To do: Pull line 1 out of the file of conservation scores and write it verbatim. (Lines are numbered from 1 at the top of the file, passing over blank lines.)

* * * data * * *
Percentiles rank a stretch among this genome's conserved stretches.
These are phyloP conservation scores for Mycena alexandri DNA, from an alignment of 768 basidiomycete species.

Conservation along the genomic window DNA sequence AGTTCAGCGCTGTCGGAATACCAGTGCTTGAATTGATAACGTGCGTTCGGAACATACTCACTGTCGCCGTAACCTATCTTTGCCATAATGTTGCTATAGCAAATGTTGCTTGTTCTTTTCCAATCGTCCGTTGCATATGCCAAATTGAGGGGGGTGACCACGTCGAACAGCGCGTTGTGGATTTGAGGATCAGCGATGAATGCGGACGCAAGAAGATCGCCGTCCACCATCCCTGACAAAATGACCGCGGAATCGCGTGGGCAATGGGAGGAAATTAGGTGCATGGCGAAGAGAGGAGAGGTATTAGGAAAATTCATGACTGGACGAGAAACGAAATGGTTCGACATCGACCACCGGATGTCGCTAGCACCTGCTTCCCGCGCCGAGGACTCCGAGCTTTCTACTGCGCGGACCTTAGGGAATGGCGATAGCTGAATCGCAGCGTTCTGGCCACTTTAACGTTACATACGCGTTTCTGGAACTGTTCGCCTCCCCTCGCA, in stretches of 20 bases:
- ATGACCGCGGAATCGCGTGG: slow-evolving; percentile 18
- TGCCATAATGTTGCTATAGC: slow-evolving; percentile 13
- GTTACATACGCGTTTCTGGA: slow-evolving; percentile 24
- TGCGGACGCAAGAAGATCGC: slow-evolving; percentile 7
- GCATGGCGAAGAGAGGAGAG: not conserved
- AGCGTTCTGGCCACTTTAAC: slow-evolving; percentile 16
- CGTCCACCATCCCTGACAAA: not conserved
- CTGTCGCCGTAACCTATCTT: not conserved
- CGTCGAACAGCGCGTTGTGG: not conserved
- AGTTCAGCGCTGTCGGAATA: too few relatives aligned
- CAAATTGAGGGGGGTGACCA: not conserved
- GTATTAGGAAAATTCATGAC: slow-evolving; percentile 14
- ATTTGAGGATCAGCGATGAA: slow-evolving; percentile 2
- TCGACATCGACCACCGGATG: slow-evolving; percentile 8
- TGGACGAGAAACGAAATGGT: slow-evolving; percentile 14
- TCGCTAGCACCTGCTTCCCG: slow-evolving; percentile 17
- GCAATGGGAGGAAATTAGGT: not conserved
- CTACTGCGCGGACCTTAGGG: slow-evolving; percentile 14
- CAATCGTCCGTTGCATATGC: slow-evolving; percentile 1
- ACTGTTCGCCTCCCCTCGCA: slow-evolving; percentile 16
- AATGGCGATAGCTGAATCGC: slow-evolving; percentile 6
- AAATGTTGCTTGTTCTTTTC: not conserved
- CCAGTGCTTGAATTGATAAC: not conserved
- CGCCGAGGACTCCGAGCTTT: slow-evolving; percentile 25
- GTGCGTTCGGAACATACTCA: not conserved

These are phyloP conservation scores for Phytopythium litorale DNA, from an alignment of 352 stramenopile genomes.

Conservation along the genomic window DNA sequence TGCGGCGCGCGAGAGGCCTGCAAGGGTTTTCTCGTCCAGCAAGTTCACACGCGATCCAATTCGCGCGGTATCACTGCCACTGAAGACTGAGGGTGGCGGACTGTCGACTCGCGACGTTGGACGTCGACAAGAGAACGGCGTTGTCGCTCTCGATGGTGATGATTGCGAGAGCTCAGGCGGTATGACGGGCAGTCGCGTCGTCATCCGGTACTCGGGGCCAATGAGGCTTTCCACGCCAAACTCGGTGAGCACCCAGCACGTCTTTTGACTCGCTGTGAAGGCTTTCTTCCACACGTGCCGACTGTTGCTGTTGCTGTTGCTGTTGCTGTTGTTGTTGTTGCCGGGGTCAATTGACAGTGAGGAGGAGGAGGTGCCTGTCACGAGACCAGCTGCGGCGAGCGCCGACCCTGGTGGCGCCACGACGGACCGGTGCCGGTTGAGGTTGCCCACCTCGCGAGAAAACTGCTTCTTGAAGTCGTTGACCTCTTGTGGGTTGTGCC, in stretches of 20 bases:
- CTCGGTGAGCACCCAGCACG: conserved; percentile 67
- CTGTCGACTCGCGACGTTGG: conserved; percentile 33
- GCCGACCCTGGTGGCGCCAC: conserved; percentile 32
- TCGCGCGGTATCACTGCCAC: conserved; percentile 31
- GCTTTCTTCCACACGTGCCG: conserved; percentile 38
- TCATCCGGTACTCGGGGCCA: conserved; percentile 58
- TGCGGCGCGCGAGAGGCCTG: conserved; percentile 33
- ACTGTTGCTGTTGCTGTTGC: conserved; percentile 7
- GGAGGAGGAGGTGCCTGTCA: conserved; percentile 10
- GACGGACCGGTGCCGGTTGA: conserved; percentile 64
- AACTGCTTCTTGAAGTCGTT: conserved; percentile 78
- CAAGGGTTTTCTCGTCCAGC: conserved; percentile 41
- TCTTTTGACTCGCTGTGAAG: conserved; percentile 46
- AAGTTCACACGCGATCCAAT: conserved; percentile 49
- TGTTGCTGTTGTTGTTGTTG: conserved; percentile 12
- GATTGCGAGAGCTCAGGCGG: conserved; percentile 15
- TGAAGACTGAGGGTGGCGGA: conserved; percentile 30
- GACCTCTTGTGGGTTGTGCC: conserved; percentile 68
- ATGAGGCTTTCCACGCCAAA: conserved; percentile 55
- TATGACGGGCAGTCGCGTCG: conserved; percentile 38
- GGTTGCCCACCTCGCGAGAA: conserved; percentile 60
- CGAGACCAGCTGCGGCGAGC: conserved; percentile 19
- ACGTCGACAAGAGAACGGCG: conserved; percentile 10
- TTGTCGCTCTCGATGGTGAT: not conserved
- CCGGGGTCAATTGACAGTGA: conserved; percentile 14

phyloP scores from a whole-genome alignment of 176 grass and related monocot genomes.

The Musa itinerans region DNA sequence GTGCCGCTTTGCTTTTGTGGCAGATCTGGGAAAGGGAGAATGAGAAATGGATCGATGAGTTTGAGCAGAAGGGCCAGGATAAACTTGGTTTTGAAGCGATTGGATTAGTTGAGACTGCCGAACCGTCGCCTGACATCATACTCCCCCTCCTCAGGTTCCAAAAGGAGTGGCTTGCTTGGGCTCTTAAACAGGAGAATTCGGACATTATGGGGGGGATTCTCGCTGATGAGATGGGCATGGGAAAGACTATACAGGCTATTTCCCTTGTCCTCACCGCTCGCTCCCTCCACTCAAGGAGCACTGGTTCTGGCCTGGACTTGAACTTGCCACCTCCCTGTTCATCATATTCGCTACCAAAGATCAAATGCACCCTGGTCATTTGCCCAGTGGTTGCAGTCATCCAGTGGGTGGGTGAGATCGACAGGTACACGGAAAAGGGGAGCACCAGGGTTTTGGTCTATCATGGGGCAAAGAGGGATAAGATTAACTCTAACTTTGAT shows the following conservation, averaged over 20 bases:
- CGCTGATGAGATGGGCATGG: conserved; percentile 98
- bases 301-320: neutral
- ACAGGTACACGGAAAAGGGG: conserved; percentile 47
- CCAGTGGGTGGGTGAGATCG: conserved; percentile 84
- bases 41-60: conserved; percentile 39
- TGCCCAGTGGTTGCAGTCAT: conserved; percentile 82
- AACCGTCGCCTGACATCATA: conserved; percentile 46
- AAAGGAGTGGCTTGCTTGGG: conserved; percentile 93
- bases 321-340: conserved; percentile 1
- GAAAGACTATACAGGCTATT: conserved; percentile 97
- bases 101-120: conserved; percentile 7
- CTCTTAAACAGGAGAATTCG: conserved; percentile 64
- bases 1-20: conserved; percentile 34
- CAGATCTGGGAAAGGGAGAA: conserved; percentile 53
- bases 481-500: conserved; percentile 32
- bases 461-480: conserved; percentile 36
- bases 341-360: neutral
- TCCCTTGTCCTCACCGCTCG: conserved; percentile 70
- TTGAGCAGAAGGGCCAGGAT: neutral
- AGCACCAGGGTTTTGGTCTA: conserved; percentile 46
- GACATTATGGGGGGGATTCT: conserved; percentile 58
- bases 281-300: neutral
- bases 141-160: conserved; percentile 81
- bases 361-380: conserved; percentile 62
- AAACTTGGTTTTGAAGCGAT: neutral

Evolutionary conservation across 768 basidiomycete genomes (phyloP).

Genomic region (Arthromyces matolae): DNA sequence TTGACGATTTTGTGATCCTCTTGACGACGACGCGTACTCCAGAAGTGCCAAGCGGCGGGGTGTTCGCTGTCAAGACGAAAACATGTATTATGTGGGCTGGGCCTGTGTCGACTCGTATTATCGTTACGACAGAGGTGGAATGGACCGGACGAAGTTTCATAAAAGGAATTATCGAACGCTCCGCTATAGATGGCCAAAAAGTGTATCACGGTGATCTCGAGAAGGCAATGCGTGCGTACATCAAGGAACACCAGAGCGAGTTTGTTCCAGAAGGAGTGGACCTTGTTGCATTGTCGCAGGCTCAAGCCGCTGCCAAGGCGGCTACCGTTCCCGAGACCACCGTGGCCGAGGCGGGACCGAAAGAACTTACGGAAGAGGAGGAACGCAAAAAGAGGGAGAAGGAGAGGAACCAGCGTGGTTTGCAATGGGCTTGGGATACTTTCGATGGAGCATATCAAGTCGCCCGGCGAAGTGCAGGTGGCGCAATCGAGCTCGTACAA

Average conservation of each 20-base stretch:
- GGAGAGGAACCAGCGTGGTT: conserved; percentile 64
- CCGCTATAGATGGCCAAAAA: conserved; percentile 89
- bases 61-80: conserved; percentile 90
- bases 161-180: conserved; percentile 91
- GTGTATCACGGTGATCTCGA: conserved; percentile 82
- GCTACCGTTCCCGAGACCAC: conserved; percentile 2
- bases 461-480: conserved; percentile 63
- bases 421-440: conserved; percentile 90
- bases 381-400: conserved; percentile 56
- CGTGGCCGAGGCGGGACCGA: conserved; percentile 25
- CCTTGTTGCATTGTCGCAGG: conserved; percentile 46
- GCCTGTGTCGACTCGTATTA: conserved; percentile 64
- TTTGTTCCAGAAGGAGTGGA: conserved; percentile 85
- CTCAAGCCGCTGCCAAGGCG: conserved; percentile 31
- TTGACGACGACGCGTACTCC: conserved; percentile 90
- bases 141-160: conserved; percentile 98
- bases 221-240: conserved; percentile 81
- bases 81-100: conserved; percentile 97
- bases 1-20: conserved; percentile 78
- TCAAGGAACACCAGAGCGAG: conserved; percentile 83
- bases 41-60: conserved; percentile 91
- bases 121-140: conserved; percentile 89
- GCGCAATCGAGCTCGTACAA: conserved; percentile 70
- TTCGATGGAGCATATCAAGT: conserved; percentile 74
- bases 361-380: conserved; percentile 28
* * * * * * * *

Percentiles rank a stretch among this genome's conserved stretches.